He was a member of the Immaculate Heart of Mary Catholic Church of Sedro-Woolley. Surviving are his widow, Bessie; three sons Norman, of Seattle; Martin, Rockport; and Bruce, Portland; one daughter, Mrs. Jean McCormick, Washington, D.C.; two sisters, Agnes Fountain and Marie Pressentin, both of Seattle; one brother, Bert, of Rockport; 14 grandchildren, six great-grandchildren.

Links, background reading and sources
      The von Pressentin is the most extensive family section we have on the website as of 2006. Out of roughly 500 story files, 14 are now about various members of this family and many more will follow, with cross-links between them. Here are some links we particularly suggest:

      See this Journal website for a timeline of local, state, national and international events for years of the pioneer period.
      Search the entire Journal site.
      Due to continued popular demand, in the interest of furthering our "open source" policy, we are assembling a collection of CDs that will include hard copy of our pioneer profiles and town profiles from years 1-5, so that you can print them individually at your convenience. Inquire for details today via email.

You can click the donation button to contribute to the upkeep of this site at a time when we may be forced to cut it back for lack of funds. You can also subscribe to our optional Subscribers-Paid Journal magazine online, which is about to enter its sixth year with exclusive stories, in-depth research and photos that are shared with our subscribers first. If you like what you read, thank you in advance for whatever support you can provide. You can go here to read the preview edition to see examples of our in-depth research.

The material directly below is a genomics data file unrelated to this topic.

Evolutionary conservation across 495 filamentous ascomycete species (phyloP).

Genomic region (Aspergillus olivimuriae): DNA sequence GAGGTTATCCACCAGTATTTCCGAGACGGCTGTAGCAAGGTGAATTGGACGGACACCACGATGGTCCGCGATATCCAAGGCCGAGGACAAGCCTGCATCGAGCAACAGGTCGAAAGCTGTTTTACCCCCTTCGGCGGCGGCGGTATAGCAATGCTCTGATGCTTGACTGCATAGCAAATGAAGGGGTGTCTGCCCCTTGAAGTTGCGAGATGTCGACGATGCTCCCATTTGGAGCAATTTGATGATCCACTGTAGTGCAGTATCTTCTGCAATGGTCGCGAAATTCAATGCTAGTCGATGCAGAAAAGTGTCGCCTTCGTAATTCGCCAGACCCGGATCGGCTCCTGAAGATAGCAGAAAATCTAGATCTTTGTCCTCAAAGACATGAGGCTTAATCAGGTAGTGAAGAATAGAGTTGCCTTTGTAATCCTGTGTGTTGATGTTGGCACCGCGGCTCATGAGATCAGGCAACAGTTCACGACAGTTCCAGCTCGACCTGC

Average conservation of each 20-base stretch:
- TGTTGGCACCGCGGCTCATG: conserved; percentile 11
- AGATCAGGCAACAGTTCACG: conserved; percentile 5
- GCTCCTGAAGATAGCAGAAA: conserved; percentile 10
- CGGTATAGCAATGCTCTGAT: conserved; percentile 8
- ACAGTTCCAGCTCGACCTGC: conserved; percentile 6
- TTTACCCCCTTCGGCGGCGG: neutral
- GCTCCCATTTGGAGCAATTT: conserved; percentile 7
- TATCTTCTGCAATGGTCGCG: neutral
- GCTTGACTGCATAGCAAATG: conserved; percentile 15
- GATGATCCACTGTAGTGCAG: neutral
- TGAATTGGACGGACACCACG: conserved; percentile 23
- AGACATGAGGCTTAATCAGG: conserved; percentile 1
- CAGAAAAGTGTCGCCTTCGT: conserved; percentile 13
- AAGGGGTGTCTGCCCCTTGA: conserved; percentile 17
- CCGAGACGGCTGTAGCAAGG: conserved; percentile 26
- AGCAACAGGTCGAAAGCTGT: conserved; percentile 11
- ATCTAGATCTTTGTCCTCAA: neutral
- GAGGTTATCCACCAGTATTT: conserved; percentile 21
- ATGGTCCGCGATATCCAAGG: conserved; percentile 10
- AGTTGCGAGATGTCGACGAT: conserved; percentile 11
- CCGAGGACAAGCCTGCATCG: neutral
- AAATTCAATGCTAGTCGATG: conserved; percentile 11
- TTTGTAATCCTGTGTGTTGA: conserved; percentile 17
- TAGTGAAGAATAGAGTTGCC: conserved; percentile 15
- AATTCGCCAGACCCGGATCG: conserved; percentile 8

(bullet) Story posted on Jan. 12, 2006, and last updated on Aug. 8, 2006
(bullet) Did you enjoy this story? Remember, as with all our features, this story is a draft and will evolve as we discover more information and photos. This process continues until we eventually compile a book about Northwest history.
(bullet) Can you help? We welcome correction and criticism.
(bullet) Please report any broken links or files that do not open and we will send you the correct link. With more than 500 features, we depend on your report. Thank you.

Return to our home page anytime

You can read the history websites about our prime sponsors:
(bullet) Jones and Solveig Atterberry, NorthWest Properties Aiken & Associates: . . . See our website
Please let us show you residential and commercial property in Sedro-Woolley and Skagit County 2204 Riverside Drive, Mount Vernon, Washington . . . 360 708-8935 . . . 360 708-1729
(bullet) Schooner Tavern/Cocktails at 621 Metcalf Street in downtown Sedro-Woolley, across from Hammer Square: web page . . . History of bar and building
(bullet) Oliver Hammer Clothes Shop at 817 Metcalf Street in downtown Sedro-Woolley, 82 years.
(bullet) Joy's Sedro-Woolley Bakery-Cafe at 823 Metcalf Street in downtown Sedro-Woolley, 82 years.
(bullet) Check out Sedro-Woolley First section for links to all stories and reasons to shop here first
or make this your destination on your visit or vacation.
(bullet) DelNagro Masonry Brick, block, stone — See our work at the new Hammer Heritage Square
See our website
(bullet) Are you looking to buy or sell a historic property, business or residence? We may be able to assist. Email us for details.
(bullet) Peace and quiet at the Alpine RV Park, just north of Marblemount on Hwy 20
Park your RV or pitch a tent by the Skagit river, just a short drive from Winthrop or Sedro-Woolley

Looking for something special on our site? Enter name, town or subject, then press "Find" Search this site powered by FreeFind
    Did you find what you were seeking? We have helped many people find individual names or places, so email if you have any difficulty.
    Tip: Put quotation marks around a specific name or item of two words or more, and then experiment with different combinations of the words without quote marks. We are currently researching some of the names most recently searched for — check the list here. Maybe you have searched for one of them?
Please sign our guestbook so our readers will know where you found out about us, or share something you know about the Skagit River or your memories or those of your family. Share your reactions or suggestions or comment on our Journal. Thank you for taking time out of your busy day to visit our site.

View My Guestbook
Sign My Guestbook
Email us at:
(Click to send email)
Mail copies/documents to Street address: Skagit River Journal, 810 Central Ave., Sedro-Woolley, WA, 98284.